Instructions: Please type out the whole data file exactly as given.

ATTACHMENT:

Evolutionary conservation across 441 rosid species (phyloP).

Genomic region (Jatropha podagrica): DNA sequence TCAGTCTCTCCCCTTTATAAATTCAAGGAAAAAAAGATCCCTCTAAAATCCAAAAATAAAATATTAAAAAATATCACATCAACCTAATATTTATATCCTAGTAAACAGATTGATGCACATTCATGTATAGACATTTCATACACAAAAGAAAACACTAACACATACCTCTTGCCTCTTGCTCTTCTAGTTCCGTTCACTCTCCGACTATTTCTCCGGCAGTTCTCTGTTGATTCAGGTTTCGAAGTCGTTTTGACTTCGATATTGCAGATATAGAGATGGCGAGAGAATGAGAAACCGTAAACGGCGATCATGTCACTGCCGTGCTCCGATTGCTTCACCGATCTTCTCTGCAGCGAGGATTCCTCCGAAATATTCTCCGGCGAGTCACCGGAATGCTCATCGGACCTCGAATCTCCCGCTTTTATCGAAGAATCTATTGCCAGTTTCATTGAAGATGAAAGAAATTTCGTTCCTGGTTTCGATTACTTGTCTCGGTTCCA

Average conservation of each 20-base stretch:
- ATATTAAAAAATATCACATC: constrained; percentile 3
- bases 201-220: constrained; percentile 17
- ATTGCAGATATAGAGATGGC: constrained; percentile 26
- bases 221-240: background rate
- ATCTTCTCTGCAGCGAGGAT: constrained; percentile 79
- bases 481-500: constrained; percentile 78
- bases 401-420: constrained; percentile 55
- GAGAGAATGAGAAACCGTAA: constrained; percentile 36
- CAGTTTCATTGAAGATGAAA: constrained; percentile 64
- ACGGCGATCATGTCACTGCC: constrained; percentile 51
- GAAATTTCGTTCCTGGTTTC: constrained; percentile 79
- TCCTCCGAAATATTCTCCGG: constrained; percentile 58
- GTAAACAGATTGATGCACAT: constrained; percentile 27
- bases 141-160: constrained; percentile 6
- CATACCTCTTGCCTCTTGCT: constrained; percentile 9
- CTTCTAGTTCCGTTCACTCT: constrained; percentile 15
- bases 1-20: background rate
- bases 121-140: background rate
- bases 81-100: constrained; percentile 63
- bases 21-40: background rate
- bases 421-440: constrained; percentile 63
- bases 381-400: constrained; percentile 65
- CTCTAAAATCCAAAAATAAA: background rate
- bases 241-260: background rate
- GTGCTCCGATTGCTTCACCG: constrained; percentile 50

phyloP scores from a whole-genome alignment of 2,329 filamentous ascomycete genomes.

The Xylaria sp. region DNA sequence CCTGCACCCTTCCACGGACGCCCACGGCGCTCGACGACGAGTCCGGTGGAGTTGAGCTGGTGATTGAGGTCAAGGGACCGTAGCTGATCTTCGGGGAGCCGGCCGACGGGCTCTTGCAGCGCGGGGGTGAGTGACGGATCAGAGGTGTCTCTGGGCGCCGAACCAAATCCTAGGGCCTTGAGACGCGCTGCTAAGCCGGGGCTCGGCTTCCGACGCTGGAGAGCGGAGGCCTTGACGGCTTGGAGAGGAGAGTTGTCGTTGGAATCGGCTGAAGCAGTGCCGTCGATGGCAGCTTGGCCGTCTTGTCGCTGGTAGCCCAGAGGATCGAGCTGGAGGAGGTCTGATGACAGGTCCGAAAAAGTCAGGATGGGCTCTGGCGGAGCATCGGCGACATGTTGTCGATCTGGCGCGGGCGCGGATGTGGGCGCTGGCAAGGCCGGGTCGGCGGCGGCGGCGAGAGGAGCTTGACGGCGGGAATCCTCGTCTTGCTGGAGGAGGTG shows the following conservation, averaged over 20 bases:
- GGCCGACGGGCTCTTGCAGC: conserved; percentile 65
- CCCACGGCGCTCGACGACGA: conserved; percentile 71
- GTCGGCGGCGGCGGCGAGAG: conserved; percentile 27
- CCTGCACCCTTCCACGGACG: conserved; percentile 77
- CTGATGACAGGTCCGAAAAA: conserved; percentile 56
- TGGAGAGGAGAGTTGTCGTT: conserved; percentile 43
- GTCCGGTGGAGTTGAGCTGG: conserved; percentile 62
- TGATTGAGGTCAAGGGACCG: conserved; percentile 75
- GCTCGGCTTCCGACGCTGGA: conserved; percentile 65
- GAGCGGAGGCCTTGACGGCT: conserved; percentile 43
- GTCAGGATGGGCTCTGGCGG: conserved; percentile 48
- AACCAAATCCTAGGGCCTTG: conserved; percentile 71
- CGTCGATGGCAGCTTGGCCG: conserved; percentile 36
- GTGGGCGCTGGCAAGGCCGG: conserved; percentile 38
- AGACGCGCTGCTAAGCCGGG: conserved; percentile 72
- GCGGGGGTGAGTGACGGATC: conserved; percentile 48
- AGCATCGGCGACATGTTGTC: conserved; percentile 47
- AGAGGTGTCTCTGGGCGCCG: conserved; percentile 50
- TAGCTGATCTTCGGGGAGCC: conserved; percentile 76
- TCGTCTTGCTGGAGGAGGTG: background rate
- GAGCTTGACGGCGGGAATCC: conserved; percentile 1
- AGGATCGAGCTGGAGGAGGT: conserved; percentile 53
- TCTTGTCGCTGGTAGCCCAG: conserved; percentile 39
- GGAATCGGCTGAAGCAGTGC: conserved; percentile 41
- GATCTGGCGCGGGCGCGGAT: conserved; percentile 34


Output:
Evolutionary conservation across 441 rosid species (phyloP).

Genomic region (Jatropha podagrica): DNA sequence TCAGTCTCTCCCCTTTATAAATTCAAGGAAAAAAAGATCCCTCTAAAATCCAAAAATAAAATATTAAAAAATATCACATCAACCTAATATTTATATCCTAGTAAACAGATTGATGCACATTCATGTATAGACATTTCATACACAAAAGAAAACACTAACACATACCTCTTGCCTCTTGCTCTTCTAGTTCCGTTCACTCTCCGACTATTTCTCCGGCAGTTCTCTGTTGATTCAGGTTTCGAAGTCGTTTTGACTTCGATATTGCAGATATAGAGATGGCGAGAGAATGAGAAACCGTAAACGGCGATCATGTCACTGCCGTGCTCCGATTGCTTCACCGATCTTCTCTGCAGCGAGGATTCCTCCGAAATATTCTCCGGCGAGTCACCGGAATGCTCATCGGACCTCGAATCTCCCGCTTTTATCGAAGAATCTATTGCCAGTTTCATTGAAGATGAAAGAAATTTCGTTCCTGGTTTCGATTACTTGTCTCGGTTCCA

Average conservation of each 20-base stretch:
- ATATTAAAAAATATCACATC: constrained; percentile 3
- bases 201-220: constrained; percentile 17
- ATTGCAGATATAGAGATGGC: constrained; percentile 26
- bases 221-240: background rate
- ATCTTCTCTGCAGCGAGGAT: constrained; percentile 79
- bases 481-500: constrained; percentile 78
- bases 401-420: constrained; percentile 55
- GAGAGAATGAGAAACCGTAA: constrained; percentile 36
- CAGTTTCATTGAAGATGAAA: constrained; percentile 64
- ACGGCGATCATGTCACTGCC: constrained; percentile 51
- GAAATTTCGTTCCTGGTTTC: constrained; percentile 79
- TCCTCCGAAATATTCTCCGG: constrained; percentile 58
- GTAAACAGATTGATGCACAT: constrained; percentile 27
- bases 141-160: constrained; percentile 6
- CATACCTCTTGCCTCTTGCT: constrained; percentile 9
- CTTCTAGTTCCGTTCACTCT: constrained; percentile 15
- bases 1-20: background rate
- bases 121-140: background rate
- bases 81-100: constrained; percentile 63
- bases 21-40: background rate
- bases 421-440: constrained; percentile 63
- bases 381-400: constrained; percentile 65
- CTCTAAAATCCAAAAATAAA: background rate
- bases 241-260: background rate
- GTGCTCCGATTGCTTCACCG: constrained; percentile 50

phyloP scores from a whole-genome alignment of 2,329 filamentous ascomycete genomes.

The Xylaria sp. region DNA sequence CCTGCACCCTTCCACGGACGCCCACGGCGCTCGACGACGAGTCCGGTGGAGTTGAGCTGGTGATTGAGGTCAAGGGACCGTAGCTGATCTTCGGGGAGCCGGCCGACGGGCTCTTGCAGCGCGGGGGTGAGTGACGGATCAGAGGTGTCTCTGGGCGCCGAACCAAATCCTAGGGCCTTGAGACGCGCTGCTAAGCCGGGGCTCGGCTTCCGACGCTGGAGAGCGGAGGCCTTGACGGCTTGGAGAGGAGAGTTGTCGTTGGAATCGGCTGAAGCAGTGCCGTCGATGGCAGCTTGGCCGTCTTGTCGCTGGTAGCCCAGAGGATCGAGCTGGAGGAGGTCTGATGACAGGTCCGAAAAAGTCAGGATGGGCTCTGGCGGAGCATCGGCGACATGTTGTCGATCTGGCGCGGGCGCGGATGTGGGCGCTGGCAAGGCCGGGTCGGCGGCGGCGGCGAGAGGAGCTTGACGGCGGGAATCCTCGTCTTGCTGGAGGAGGTG shows the following conservation, averaged over 20 bases:
- GGCCGACGGGCTCTTGCAGC: conserved; percentile 65
- CCCACGGCGCTCGACGACGA: conserved; percentile 71
- GTCGGCGGCGGCGGCGAGAG: conserved; percentile 27
- CCTGCACCCTTCCACGGACG: conserved; percentile 77
- CTGATGACAGGTCCGAAAAA: conserved; percentile 56
- TGGAGAGGAGAGTTGTCGTT: conserved; percentile 43
- GTCCGGTGGAGTTGAGCTGG: conserved; percentile 62
- TGATTGAGGTCAAGGGACCG: conserved; percentile 75
- GCTCGGCTTCCGACGCTGGA: conserved; percentile 65
- GAGCGGAGGCCTTGACGGCT: conserved; percentile 43
- GTCAGGATGGGCTCTGGCGG: conserved; percentile 48
- AACCAAATCCTAGGGCCTTG: conserved; percentile 71
- CGTCGATGGCAGCTTGGCCG: conserved; percentile 36
- GTGGGCGCTGGCAAGGCCGG: conserved; percentile 38
- AGACGCGCTGCTAAGCCGGG: conserved; percentile 72
- GCGGGGGTGAGTGACGGATC: conserved; percentile 48
- AGCATCGGCGACATGTTGTC: conserved; percentile 47
- AGAGGTGTCTCTGGGCGCCG: conserved; percentile 50
- TAGCTGATCTTCGGGGAGCC: conserved; percentile 76
- TCGTCTTGCTGGAGGAGGTG: background rate
- GAGCTTGACGGCGGGAATCC: conserved; percentile 1
- AGGATCGAGCTGGAGGAGGT: conserved; percentile 53
- TCTTGTCGCTGGTAGCCCAG: conserved; percentile 39
- GGAATCGGCTGAAGCAGTGC: conserved; percentile 41
- GATCTGGCGCGGGCGCGGAT: conserved; percentile 34